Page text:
India’s push for transitioning from fossil fuels to more sustainable forms of renewable energy will not lead results until reforms are done in power distribution and transmission companies. Elucidate.
India has an energy mix that is heavily tilted towards fossil fuels. Owing to the threat of climate change and international obligations, India is moving towards renewable energy.
India is adopting renewable energy in order to:
- Meet commitments made under the Paris Agreement.
- Fulfil obligations made at UNFCCC Glasgow, e.g. 50% of installed energy capacity will be from renewables by 2030. 500GW of renewable energy capacity by 2030.
- Reduce global warming and climate change, that are adversely impacting Indian population.
- Removing burden of coal import and associated risk of high Current Account deficit.
- Addressing negative externalities of fossil fuel use like air pollution.
Reforms needed in power companies and electrical grids are:
- Research and Development (R&D) to develop storage capacity for intermittent sources of energy (solar and wind).
- Technological upgradation of grids to address stability issues. Further integration of renewable with thermal power is needed.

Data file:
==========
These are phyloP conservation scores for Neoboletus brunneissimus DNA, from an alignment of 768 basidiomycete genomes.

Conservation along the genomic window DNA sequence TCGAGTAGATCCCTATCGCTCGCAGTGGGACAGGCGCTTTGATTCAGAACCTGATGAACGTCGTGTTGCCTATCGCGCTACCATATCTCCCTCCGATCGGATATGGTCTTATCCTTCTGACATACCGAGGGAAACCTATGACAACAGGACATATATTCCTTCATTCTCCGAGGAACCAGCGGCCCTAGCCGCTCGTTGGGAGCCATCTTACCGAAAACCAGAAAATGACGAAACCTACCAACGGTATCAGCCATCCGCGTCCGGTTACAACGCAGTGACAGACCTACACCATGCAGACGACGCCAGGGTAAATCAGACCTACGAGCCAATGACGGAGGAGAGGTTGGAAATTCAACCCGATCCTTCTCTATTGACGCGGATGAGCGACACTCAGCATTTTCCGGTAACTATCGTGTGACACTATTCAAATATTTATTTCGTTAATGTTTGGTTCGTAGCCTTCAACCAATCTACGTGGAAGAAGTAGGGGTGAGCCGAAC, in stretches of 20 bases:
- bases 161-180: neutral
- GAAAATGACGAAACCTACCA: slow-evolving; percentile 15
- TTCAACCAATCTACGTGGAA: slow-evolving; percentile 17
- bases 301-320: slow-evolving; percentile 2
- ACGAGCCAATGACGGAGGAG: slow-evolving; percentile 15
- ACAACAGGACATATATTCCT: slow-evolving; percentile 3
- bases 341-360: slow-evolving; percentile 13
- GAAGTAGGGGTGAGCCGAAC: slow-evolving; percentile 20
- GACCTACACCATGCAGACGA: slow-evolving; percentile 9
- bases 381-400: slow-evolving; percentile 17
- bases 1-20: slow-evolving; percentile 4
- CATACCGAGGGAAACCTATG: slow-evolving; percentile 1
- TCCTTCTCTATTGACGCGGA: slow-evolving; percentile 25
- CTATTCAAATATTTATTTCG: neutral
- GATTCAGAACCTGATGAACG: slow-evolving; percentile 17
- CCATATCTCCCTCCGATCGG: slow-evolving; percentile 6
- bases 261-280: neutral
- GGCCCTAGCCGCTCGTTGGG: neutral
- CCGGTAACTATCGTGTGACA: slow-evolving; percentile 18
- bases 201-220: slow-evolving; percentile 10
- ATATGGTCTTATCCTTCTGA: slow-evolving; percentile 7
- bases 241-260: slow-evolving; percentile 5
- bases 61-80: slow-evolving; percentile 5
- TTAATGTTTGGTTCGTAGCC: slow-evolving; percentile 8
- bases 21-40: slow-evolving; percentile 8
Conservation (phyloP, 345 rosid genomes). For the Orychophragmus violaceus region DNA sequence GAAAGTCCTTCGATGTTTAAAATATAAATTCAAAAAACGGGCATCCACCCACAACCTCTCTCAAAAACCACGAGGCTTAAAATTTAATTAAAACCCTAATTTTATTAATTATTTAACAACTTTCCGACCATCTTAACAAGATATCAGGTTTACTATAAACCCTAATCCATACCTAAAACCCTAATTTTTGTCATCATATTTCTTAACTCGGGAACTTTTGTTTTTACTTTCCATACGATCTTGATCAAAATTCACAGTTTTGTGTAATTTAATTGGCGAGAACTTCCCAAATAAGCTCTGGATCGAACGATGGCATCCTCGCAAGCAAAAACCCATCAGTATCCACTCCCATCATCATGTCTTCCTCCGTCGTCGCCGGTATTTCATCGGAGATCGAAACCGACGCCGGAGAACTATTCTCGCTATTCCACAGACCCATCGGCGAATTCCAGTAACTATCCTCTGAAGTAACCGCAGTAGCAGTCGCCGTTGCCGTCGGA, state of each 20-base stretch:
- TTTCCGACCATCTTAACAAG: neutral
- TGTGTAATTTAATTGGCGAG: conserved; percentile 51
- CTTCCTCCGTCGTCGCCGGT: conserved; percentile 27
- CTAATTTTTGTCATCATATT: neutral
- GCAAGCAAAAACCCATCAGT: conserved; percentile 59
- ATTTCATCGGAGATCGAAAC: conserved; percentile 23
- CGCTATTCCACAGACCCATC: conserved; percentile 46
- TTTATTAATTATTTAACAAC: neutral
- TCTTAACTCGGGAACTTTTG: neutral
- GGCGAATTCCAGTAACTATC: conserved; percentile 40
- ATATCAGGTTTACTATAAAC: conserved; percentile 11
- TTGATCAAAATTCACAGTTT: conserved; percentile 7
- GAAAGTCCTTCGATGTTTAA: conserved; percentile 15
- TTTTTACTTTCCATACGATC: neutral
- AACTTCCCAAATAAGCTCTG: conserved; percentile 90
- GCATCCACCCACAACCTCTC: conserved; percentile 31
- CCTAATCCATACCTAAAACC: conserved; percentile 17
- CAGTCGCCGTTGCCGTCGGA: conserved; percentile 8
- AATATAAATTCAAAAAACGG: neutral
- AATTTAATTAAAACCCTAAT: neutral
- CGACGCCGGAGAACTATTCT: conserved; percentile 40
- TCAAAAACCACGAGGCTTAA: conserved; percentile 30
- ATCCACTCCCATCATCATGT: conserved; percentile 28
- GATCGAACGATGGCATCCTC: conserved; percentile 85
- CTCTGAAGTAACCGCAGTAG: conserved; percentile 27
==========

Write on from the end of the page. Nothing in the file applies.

- Integration of all five regional grids to address scarcity of power in any region.
- DISCOMs must implement net metering (to tap renewable energy generated by consumers).
- Increasing financial viability of DISCOMs through installation of smart meters and adhering to financial discipline.
- Privatisation of DISCOMS can be tried as a pilot measure to ensure increased efficiency and professionalism.
- DISCOMS should be incentivized to invest in strengthening distribution infrastructure to reduce losses.
Access to electricity is a prerequisite for human development. SDG-7 seeks universal access to affordable and sustainable energy. Reforming DISOM and power grids will help significantly.